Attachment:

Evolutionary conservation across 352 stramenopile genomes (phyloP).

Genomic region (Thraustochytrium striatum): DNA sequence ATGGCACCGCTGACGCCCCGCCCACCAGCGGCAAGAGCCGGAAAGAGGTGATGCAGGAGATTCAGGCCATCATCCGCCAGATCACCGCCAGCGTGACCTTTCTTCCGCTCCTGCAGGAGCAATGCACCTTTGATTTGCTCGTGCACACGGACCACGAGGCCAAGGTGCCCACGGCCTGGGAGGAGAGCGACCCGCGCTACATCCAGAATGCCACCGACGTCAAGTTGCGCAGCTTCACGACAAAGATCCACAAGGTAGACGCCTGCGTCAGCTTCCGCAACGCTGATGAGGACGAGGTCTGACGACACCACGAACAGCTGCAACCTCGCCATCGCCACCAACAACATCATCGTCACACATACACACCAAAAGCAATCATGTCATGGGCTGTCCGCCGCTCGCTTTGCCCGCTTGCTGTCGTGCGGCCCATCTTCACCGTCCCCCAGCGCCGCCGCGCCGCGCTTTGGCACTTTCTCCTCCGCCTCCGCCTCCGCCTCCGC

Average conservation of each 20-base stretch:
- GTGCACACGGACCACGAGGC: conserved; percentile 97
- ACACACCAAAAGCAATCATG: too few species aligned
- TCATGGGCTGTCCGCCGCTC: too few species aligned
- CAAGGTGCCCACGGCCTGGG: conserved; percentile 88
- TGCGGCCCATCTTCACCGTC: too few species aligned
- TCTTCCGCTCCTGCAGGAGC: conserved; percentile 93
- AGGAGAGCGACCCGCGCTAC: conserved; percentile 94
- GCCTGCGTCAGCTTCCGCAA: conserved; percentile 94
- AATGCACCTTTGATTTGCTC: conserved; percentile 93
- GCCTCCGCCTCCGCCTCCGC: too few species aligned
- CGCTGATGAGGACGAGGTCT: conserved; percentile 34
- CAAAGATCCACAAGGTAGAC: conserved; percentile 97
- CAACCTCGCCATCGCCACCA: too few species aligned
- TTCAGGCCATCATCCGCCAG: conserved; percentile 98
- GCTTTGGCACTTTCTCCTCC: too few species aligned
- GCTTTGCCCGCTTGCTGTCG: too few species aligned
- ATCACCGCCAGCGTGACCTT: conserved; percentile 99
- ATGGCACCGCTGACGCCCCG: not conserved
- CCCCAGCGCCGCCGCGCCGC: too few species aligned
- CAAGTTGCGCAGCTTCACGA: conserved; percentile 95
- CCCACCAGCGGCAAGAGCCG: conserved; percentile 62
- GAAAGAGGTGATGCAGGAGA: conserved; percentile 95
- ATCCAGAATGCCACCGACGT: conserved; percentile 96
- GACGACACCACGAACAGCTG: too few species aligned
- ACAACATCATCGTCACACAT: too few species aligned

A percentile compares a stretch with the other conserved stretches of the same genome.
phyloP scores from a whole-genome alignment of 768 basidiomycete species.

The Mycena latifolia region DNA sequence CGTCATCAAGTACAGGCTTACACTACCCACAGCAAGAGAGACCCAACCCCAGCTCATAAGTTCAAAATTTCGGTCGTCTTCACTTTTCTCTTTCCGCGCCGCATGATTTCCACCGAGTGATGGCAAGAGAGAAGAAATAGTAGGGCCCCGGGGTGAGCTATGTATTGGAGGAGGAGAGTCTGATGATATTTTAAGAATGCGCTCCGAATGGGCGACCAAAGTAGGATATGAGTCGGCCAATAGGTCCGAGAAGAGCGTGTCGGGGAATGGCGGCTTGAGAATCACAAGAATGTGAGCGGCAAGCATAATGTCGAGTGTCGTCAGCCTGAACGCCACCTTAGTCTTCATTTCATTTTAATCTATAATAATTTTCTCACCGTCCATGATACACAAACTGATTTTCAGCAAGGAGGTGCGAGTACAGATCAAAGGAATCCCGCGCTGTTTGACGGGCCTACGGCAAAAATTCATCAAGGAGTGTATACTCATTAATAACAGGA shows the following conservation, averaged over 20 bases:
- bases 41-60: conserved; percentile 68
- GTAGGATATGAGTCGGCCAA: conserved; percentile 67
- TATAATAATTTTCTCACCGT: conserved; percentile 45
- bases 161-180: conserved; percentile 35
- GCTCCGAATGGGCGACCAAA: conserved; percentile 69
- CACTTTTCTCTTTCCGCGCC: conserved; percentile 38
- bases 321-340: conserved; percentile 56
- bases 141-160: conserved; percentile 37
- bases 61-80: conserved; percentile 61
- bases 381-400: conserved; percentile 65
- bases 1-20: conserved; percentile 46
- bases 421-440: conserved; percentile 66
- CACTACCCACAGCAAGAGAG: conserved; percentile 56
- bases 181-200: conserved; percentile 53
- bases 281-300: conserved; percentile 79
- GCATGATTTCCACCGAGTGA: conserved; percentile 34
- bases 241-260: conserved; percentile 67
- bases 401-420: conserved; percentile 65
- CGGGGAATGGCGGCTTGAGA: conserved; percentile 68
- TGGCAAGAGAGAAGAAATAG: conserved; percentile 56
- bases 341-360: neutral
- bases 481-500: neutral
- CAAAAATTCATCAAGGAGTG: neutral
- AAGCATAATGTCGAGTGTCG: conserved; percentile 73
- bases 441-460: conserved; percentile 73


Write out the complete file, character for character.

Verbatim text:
Evolutionary conservation across 352 stramenopile genomes (phyloP).

Genomic region (Thraustochytrium striatum): DNA sequence ATGGCACCGCTGACGCCCCGCCCACCAGCGGCAAGAGCCGGAAAGAGGTGATGCAGGAGATTCAGGCCATCATCCGCCAGATCACCGCCAGCGTGACCTTTCTTCCGCTCCTGCAGGAGCAATGCACCTTTGATTTGCTCGTGCACACGGACCACGAGGCCAAGGTGCCCACGGCCTGGGAGGAGAGCGACCCGCGCTACATCCAGAATGCCACCGACGTCAAGTTGCGCAGCTTCACGACAAAGATCCACAAGGTAGACGCCTGCGTCAGCTTCCGCAACGCTGATGAGGACGAGGTCTGACGACACCACGAACAGCTGCAACCTCGCCATCGCCACCAACAACATCATCGTCACACATACACACCAAAAGCAATCATGTCATGGGCTGTCCGCCGCTCGCTTTGCCCGCTTGCTGTCGTGCGGCCCATCTTCACCGTCCCCCAGCGCCGCCGCGCCGCGCTTTGGCACTTTCTCCTCCGCCTCCGCCTCCGCCTCCGC

Average conservation of each 20-base stretch:
- GTGCACACGGACCACGAGGC: conserved; percentile 97
- ACACACCAAAAGCAATCATG: too few species aligned
- TCATGGGCTGTCCGCCGCTC: too few species aligned
- CAAGGTGCCCACGGCCTGGG: conserved; percentile 88
- TGCGGCCCATCTTCACCGTC: too few species aligned
- TCTTCCGCTCCTGCAGGAGC: conserved; percentile 93
- AGGAGAGCGACCCGCGCTAC: conserved; percentile 94
- GCCTGCGTCAGCTTCCGCAA: conserved; percentile 94
- AATGCACCTTTGATTTGCTC: conserved; percentile 93
- GCCTCCGCCTCCGCCTCCGC: too few species aligned
- CGCTGATGAGGACGAGGTCT: conserved; percentile 34
- CAAAGATCCACAAGGTAGAC: conserved; percentile 97
- CAACCTCGCCATCGCCACCA: too few species aligned
- TTCAGGCCATCATCCGCCAG: conserved; percentile 98
- GCTTTGGCACTTTCTCCTCC: too few species aligned
- GCTTTGCCCGCTTGCTGTCG: too few species aligned
- ATCACCGCCAGCGTGACCTT: conserved; percentile 99
- ATGGCACCGCTGACGCCCCG: not conserved
- CCCCAGCGCCGCCGCGCCGC: too few species aligned
- CAAGTTGCGCAGCTTCACGA: conserved; percentile 95
- CCCACCAGCGGCAAGAGCCG: conserved; percentile 62
- GAAAGAGGTGATGCAGGAGA: conserved; percentile 95
- ATCCAGAATGCCACCGACGT: conserved; percentile 96
- GACGACACCACGAACAGCTG: too few species aligned
- ACAACATCATCGTCACACAT: too few species aligned

A percentile compares a stretch with the other conserved stretches of the same genome.
phyloP scores from a whole-genome alignment of 768 basidiomycete species.

The Mycena latifolia region DNA sequence CGTCATCAAGTACAGGCTTACACTACCCACAGCAAGAGAGACCCAACCCCAGCTCATAAGTTCAAAATTTCGGTCGTCTTCACTTTTCTCTTTCCGCGCCGCATGATTTCCACCGAGTGATGGCAAGAGAGAAGAAATAGTAGGGCCCCGGGGTGAGCTATGTATTGGAGGAGGAGAGTCTGATGATATTTTAAGAATGCGCTCCGAATGGGCGACCAAAGTAGGATATGAGTCGGCCAATAGGTCCGAGAAGAGCGTGTCGGGGAATGGCGGCTTGAGAATCACAAGAATGTGAGCGGCAAGCATAATGTCGAGTGTCGTCAGCCTGAACGCCACCTTAGTCTTCATTTCATTTTAATCTATAATAATTTTCTCACCGTCCATGATACACAAACTGATTTTCAGCAAGGAGGTGCGAGTACAGATCAAAGGAATCCCGCGCTGTTTGACGGGCCTACGGCAAAAATTCATCAAGGAGTGTATACTCATTAATAACAGGA shows the following conservation, averaged over 20 bases:
- bases 41-60: conserved; percentile 68
- GTAGGATATGAGTCGGCCAA: conserved; percentile 67
- TATAATAATTTTCTCACCGT: conserved; percentile 45
- bases 161-180: conserved; percentile 35
- GCTCCGAATGGGCGACCAAA: conserved; percentile 69
- CACTTTTCTCTTTCCGCGCC: conserved; percentile 38
- bases 321-340: conserved; percentile 56
- bases 141-160: conserved; percentile 37
- bases 61-80: conserved; percentile 61
- bases 381-400: conserved; percentile 65
- bases 1-20: conserved; percentile 46
- bases 421-440: conserved; percentile 66
- CACTACCCACAGCAAGAGAG: conserved; percentile 56
- bases 181-200: conserved; percentile 53
- bases 281-300: conserved; percentile 79
- GCATGATTTCCACCGAGTGA: conserved; percentile 34
- bases 241-260: conserved; percentile 67
- bases 401-420: conserved; percentile 65
- CGGGGAATGGCGGCTTGAGA: conserved; percentile 68
- TGGCAAGAGAGAAGAAATAG: conserved; percentile 56
- bases 341-360: neutral
- bases 481-500: neutral
- CAAAAATTCATCAAGGAGTG: neutral
- AAGCATAATGTCGAGTGTCG: conserved; percentile 73
- bases 441-460: conserved; percentile 73